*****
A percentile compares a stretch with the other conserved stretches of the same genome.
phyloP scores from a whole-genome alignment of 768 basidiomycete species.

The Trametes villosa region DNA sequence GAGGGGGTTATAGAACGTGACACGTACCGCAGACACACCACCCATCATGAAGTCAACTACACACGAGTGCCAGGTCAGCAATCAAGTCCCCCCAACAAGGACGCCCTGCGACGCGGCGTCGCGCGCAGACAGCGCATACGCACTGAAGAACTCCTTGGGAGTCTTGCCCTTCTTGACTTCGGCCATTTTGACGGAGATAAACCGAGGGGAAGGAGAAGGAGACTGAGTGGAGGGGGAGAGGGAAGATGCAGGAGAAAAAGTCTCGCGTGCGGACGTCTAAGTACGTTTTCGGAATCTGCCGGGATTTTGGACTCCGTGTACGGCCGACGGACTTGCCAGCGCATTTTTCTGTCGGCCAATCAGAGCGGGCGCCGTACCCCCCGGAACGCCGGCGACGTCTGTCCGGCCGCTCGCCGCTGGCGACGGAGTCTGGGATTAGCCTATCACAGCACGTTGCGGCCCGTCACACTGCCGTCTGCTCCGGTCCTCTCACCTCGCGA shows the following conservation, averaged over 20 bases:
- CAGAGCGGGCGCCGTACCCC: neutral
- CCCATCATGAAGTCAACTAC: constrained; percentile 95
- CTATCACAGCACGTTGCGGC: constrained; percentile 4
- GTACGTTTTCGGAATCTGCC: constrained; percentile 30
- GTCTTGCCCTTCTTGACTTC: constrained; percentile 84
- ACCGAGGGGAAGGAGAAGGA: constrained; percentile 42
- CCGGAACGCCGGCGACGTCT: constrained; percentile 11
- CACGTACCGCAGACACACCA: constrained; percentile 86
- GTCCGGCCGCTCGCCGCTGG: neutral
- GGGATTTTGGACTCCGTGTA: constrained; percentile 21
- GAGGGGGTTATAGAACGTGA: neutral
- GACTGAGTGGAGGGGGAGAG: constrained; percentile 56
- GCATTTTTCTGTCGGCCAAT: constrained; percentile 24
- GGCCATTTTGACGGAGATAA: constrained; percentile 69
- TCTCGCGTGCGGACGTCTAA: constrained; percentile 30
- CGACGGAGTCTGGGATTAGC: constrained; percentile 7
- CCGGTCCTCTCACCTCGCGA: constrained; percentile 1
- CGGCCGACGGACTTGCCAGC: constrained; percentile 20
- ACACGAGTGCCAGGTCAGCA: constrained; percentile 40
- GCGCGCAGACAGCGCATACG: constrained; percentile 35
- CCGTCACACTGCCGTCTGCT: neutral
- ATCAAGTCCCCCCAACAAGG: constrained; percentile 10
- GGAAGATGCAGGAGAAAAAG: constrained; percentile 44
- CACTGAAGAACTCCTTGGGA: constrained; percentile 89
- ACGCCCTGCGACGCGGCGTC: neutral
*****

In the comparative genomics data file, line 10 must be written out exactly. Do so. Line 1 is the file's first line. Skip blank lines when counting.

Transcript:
- CCGGAACGCCGGCGACGTCT: constrained; percentile 11